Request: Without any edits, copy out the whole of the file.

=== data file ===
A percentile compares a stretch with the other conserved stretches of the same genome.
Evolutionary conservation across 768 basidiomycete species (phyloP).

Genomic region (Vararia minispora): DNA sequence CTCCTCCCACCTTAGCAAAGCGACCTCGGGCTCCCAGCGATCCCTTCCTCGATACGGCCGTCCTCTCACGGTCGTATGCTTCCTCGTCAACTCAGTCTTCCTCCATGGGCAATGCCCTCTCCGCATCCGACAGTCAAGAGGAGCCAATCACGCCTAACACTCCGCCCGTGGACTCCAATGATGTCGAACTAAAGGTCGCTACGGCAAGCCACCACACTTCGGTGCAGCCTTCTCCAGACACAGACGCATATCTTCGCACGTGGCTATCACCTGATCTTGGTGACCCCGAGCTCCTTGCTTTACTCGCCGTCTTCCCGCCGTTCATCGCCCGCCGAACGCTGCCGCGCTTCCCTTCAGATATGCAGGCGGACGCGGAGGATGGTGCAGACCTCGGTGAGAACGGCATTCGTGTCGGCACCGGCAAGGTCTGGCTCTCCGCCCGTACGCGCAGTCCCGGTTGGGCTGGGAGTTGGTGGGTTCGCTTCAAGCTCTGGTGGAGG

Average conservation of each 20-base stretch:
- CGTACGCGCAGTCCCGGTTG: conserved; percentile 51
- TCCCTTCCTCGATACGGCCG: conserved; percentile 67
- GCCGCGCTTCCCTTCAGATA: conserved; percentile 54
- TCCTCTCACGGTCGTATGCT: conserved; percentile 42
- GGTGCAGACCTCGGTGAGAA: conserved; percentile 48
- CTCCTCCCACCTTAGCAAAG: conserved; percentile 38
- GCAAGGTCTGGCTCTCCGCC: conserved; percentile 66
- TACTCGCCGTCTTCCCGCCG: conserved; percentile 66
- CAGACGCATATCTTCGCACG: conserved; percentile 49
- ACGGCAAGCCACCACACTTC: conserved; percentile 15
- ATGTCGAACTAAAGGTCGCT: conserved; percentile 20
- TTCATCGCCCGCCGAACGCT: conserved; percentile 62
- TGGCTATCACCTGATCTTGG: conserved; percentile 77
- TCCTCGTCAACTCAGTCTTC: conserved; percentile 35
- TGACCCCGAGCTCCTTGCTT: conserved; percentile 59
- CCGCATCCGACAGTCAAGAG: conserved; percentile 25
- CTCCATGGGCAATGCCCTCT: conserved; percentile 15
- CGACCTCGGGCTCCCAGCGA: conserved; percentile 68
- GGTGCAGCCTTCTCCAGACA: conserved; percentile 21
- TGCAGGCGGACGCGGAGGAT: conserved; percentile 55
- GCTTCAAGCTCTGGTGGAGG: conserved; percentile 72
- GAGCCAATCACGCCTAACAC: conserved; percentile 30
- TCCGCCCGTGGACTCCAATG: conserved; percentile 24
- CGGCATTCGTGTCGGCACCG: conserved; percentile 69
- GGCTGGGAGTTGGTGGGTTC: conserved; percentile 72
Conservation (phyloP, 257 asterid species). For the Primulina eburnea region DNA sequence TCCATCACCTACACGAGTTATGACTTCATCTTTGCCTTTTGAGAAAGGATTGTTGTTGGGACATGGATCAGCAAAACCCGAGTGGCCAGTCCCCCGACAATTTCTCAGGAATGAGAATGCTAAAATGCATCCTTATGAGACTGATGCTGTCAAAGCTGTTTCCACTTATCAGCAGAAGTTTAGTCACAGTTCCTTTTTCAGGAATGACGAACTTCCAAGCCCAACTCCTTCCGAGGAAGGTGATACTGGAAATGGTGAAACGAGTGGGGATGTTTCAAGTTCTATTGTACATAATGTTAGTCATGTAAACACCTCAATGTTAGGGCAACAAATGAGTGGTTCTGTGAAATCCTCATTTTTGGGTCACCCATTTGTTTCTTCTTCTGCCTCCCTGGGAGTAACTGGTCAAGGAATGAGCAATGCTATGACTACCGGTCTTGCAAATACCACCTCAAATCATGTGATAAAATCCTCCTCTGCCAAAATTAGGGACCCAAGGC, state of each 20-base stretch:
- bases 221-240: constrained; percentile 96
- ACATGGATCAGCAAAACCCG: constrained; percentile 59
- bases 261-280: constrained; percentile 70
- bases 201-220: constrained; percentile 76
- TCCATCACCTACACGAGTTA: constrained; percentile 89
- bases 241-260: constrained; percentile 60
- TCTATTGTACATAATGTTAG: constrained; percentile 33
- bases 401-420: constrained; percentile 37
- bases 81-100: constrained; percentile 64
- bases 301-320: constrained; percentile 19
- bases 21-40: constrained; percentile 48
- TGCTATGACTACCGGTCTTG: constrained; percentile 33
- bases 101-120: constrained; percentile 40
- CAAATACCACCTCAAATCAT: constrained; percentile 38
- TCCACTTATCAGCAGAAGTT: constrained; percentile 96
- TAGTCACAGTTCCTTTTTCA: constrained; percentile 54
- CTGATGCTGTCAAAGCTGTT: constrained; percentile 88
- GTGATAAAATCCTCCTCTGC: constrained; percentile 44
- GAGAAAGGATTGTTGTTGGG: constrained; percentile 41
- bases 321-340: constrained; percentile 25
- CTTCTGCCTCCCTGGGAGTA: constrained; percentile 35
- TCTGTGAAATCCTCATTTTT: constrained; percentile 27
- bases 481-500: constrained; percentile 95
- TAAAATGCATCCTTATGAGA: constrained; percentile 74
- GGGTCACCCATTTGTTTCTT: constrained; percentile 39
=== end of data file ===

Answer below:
A percentile compares a stretch with the other conserved stretches of the same genome.
Evolutionary conservation across 768 basidiomycete species (phyloP).

Genomic region (Vararia minispora): DNA sequence CTCCTCCCACCTTAGCAAAGCGACCTCGGGCTCCCAGCGATCCCTTCCTCGATACGGCCGTCCTCTCACGGTCGTATGCTTCCTCGTCAACTCAGTCTTCCTCCATGGGCAATGCCCTCTCCGCATCCGACAGTCAAGAGGAGCCAATCACGCCTAACACTCCGCCCGTGGACTCCAATGATGTCGAACTAAAGGTCGCTACGGCAAGCCACCACACTTCGGTGCAGCCTTCTCCAGACACAGACGCATATCTTCGCACGTGGCTATCACCTGATCTTGGTGACCCCGAGCTCCTTGCTTTACTCGCCGTCTTCCCGCCGTTCATCGCCCGCCGAACGCTGCCGCGCTTCCCTTCAGATATGCAGGCGGACGCGGAGGATGGTGCAGACCTCGGTGAGAACGGCATTCGTGTCGGCACCGGCAAGGTCTGGCTCTCCGCCCGTACGCGCAGTCCCGGTTGGGCTGGGAGTTGGTGGGTTCGCTTCAAGCTCTGGTGGAGG

Average conservation of each 20-base stretch:
- CGTACGCGCAGTCCCGGTTG: conserved; percentile 51
- TCCCTTCCTCGATACGGCCG: conserved; percentile 67
- GCCGCGCTTCCCTTCAGATA: conserved; percentile 54
- TCCTCTCACGGTCGTATGCT: conserved; percentile 42
- GGTGCAGACCTCGGTGAGAA: conserved; percentile 48
- CTCCTCCCACCTTAGCAAAG: conserved; percentile 38
- GCAAGGTCTGGCTCTCCGCC: conserved; percentile 66
- TACTCGCCGTCTTCCCGCCG: conserved; percentile 66
- CAGACGCATATCTTCGCACG: conserved; percentile 49
- ACGGCAAGCCACCACACTTC: conserved; percentile 15
- ATGTCGAACTAAAGGTCGCT: conserved; percentile 20
- TTCATCGCCCGCCGAACGCT: conserved; percentile 62
- TGGCTATCACCTGATCTTGG: conserved; percentile 77
- TCCTCGTCAACTCAGTCTTC: conserved; percentile 35
- TGACCCCGAGCTCCTTGCTT: conserved; percentile 59
- CCGCATCCGACAGTCAAGAG: conserved; percentile 25
- CTCCATGGGCAATGCCCTCT: conserved; percentile 15
- CGACCTCGGGCTCCCAGCGA: conserved; percentile 68
- GGTGCAGCCTTCTCCAGACA: conserved; percentile 21
- TGCAGGCGGACGCGGAGGAT: conserved; percentile 55
- GCTTCAAGCTCTGGTGGAGG: conserved; percentile 72
- GAGCCAATCACGCCTAACAC: conserved; percentile 30
- TCCGCCCGTGGACTCCAATG: conserved; percentile 24
- CGGCATTCGTGTCGGCACCG: conserved; percentile 69
- GGCTGGGAGTTGGTGGGTTC: conserved; percentile 72
Conservation (phyloP, 257 asterid species). For the Primulina eburnea region DNA sequence TCCATCACCTACACGAGTTATGACTTCATCTTTGCCTTTTGAGAAAGGATTGTTGTTGGGACATGGATCAGCAAAACCCGAGTGGCCAGTCCCCCGACAATTTCTCAGGAATGAGAATGCTAAAATGCATCCTTATGAGACTGATGCTGTCAAAGCTGTTTCCACTTATCAGCAGAAGTTTAGTCACAGTTCCTTTTTCAGGAATGACGAACTTCCAAGCCCAACTCCTTCCGAGGAAGGTGATACTGGAAATGGTGAAACGAGTGGGGATGTTTCAAGTTCTATTGTACATAATGTTAGTCATGTAAACACCTCAATGTTAGGGCAACAAATGAGTGGTTCTGTGAAATCCTCATTTTTGGGTCACCCATTTGTTTCTTCTTCTGCCTCCCTGGGAGTAACTGGTCAAGGAATGAGCAATGCTATGACTACCGGTCTTGCAAATACCACCTCAAATCATGTGATAAAATCCTCCTCTGCCAAAATTAGGGACCCAAGGC, state of each 20-base stretch:
- bases 221-240: constrained; percentile 96
- ACATGGATCAGCAAAACCCG: constrained; percentile 59
- bases 261-280: constrained; percentile 70
- bases 201-220: constrained; percentile 76
- TCCATCACCTACACGAGTTA: constrained; percentile 89
- bases 241-260: constrained; percentile 60
- TCTATTGTACATAATGTTAG: constrained; percentile 33
- bases 401-420: constrained; percentile 37
- bases 81-100: constrained; percentile 64
- bases 301-320: constrained; percentile 19
- bases 21-40: constrained; percentile 48
- TGCTATGACTACCGGTCTTG: constrained; percentile 33
- bases 101-120: constrained; percentile 40
- CAAATACCACCTCAAATCAT: constrained; percentile 38
- TCCACTTATCAGCAGAAGTT: constrained; percentile 96
- TAGTCACAGTTCCTTTTTCA: constrained; percentile 54
- CTGATGCTGTCAAAGCTGTT: constrained; percentile 88
- GTGATAAAATCCTCCTCTGC: constrained; percentile 44
- GAGAAAGGATTGTTGTTGGG: constrained; percentile 41
- bases 321-340: constrained; percentile 25
- CTTCTGCCTCCCTGGGAGTA: constrained; percentile 35
- TCTGTGAAATCCTCATTTTT: constrained; percentile 27
- bases 481-500: constrained; percentile 95
- TAAAATGCATCCTTATGAGA: constrained; percentile 74
- GGGTCACCCATTTGTTTCTT: constrained; percentile 39